When a typical MUD client loses its link and reconnects it loses all previously exchanged GMCP data. The server should reset its GMCP state and re-negotiate GMCP whenever a client reconnects.

GMCP definitions

GMCP             201

Example MSDP over GMCP handshake

server - IAC WILL GMCP
client - IAC DO GMCP
The single quote characters mean that the encased text is a string, the single quotes themselves should not be send.

Data Format

Each GMCP data exchange should use the IAC SB GMCP <package.subpackage.command> <data> IAC SE format.
The package name can be case insensitive. When using MSDP over GMCP the package name is considered case sensitive and MSDP must be fully capitalized. There are no subpackages as these are not necessary.
The <data> field is optional and should be separated from the package field with a space. When sending a command without a data section the space should be omitted. The data field must use the JSON data syntax with keywords being case sensitive using UTF-8 encoding.


Each MUD server is expected to define and document its own packages. The document you are currently reading is primarily focused on describing the MSDP over GMCP functionality built into TinTin++ 2.02.0 and MTH 1.5.

MSDP provides the client with a list of supported variables when requested, so it's not a requirement for MUD servers to provide documentation on the packages it supports.
MSDP over GMCP allows the client to choose between using either MSDP, GMCP, or both. In the case a client enables both MSDP and GMCP the client is expected to be able to process both MSDP and GMCP data interchangably, similarly the server is expected to process both MSDP and GMCP data interchangably, as is the case in MTH 1.5.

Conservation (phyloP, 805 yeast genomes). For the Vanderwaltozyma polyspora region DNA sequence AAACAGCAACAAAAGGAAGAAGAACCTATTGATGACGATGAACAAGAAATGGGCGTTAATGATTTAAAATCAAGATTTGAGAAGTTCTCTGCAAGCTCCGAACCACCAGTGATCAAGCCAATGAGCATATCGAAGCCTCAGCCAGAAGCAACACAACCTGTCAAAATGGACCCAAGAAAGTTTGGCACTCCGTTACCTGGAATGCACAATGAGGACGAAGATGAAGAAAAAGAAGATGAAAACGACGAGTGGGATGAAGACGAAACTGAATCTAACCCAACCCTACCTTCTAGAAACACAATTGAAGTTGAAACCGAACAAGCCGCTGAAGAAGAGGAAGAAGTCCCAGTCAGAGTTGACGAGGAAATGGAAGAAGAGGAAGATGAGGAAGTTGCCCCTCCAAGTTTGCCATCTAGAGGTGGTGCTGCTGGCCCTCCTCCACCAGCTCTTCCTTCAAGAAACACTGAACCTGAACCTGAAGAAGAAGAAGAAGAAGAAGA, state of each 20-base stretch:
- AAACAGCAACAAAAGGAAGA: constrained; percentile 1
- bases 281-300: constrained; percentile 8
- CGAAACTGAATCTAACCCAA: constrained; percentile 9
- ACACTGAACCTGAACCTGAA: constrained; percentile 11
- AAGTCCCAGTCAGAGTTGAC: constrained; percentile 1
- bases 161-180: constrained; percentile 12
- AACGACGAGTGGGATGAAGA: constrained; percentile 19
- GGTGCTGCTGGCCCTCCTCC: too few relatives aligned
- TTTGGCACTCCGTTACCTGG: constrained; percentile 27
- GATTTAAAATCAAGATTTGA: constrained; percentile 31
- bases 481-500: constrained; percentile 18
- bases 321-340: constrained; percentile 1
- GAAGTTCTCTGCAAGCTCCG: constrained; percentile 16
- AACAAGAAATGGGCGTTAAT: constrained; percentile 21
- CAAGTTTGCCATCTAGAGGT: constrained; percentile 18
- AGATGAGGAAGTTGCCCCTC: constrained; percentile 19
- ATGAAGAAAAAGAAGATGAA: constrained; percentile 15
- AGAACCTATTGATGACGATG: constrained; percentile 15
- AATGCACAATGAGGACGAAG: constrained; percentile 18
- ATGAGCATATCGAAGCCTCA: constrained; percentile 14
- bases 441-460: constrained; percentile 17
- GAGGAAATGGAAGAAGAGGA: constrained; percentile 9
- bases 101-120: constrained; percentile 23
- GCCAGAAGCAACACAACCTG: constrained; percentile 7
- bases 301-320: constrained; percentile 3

Keep in mind that JSON does not allow sending control-codes while MSDP does. This is automatically handled in MTH 1.5.
As things currently stand MSDP over GMCP is primarily used for client to client communication by TinTin++, offering scripters a more readable alternative to MSDP, with a minimal implementation and maintenance burden. MSDP over GMCP might also be useful for inter-mud standards.
Link: The MSDP Protocol Definition.

Currently Achaea, Aardwolf, MUME, Avatar, Gensis, and MUSHclient provide package definitions modeled after the ATCP2 draft. It's not the intention of this document to further grow this list.


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BasedMUD - MSDP over GMCP support. Based on DikuMUD / ROM / QuickMUD / BaseMUD.
Lowlands - MSDP over GMCP support. Based on DikuMUD / MrMud.
NekkidMUD - MSDP over GMCP support. Based on SocketMUD / NakedMud.
TinTin++ - MSDP over GMCP support. Offers a variable set geared towards client 2 client communication.
WickedMUD - MSDP over GMCP support. Based on SocketMUD.



Scandum's MUD Telopt Handler - Handles CHARSET, EOR, MCCP2, MCCP3, MSDP, MSDP over GMCP, MSSP, MTTS, NAWS, NEW-ENVIRON, TTYPE, and xterm 256 colors.